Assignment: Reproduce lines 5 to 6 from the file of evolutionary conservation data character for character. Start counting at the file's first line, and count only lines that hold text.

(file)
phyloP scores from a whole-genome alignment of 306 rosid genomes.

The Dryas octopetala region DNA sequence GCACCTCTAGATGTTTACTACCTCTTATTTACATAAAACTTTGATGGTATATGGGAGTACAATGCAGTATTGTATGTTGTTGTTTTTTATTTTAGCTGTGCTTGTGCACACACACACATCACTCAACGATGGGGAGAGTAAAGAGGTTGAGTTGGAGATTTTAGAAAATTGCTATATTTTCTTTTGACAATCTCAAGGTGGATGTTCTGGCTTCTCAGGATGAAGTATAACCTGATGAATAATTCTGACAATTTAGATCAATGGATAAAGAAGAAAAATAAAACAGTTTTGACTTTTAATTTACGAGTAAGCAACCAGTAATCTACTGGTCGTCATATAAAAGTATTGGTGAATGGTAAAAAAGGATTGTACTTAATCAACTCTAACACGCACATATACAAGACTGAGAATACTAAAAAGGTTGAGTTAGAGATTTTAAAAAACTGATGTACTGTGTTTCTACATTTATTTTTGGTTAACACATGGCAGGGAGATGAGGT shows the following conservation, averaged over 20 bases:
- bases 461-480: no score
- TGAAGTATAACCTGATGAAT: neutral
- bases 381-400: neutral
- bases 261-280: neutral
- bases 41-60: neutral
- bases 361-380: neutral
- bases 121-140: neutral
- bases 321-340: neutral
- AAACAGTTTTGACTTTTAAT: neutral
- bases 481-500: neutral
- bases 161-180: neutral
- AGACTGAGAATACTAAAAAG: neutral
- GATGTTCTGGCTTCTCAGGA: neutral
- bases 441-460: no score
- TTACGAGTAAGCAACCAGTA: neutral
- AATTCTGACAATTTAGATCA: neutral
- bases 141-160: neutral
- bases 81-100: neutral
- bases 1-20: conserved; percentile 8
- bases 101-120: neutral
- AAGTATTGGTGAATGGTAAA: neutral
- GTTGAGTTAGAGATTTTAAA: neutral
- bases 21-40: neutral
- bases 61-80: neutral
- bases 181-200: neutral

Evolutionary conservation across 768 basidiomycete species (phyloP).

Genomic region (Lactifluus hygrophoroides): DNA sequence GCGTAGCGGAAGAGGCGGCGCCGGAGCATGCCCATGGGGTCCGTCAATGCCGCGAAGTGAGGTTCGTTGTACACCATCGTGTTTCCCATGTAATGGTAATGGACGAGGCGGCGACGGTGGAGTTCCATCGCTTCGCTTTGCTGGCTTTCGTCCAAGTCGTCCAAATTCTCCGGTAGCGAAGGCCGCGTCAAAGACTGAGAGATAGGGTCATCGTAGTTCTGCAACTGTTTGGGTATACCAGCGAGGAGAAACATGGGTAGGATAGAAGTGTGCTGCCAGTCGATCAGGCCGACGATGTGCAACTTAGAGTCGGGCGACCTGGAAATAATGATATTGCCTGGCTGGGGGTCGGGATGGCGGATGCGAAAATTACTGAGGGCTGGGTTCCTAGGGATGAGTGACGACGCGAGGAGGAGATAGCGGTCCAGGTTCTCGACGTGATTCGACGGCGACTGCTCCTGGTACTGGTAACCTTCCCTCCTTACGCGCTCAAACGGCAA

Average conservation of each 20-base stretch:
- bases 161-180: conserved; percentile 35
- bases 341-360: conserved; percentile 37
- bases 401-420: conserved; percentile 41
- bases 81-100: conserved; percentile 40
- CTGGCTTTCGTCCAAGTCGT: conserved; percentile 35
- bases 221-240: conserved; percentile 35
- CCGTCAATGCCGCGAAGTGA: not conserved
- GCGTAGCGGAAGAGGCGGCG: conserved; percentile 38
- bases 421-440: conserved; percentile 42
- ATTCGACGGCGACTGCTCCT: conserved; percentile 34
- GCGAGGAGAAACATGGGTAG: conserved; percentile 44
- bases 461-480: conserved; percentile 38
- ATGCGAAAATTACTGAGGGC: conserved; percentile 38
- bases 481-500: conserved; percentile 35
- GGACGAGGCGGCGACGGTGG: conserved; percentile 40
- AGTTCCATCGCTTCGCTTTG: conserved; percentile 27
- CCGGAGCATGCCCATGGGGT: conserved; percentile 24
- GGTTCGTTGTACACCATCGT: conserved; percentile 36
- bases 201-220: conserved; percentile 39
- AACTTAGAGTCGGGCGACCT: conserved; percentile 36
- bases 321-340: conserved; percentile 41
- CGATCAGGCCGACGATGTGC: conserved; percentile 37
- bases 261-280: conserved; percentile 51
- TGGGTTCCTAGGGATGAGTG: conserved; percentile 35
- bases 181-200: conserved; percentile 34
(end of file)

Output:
- bases 381-400: neutral
- bases 261-280: neutral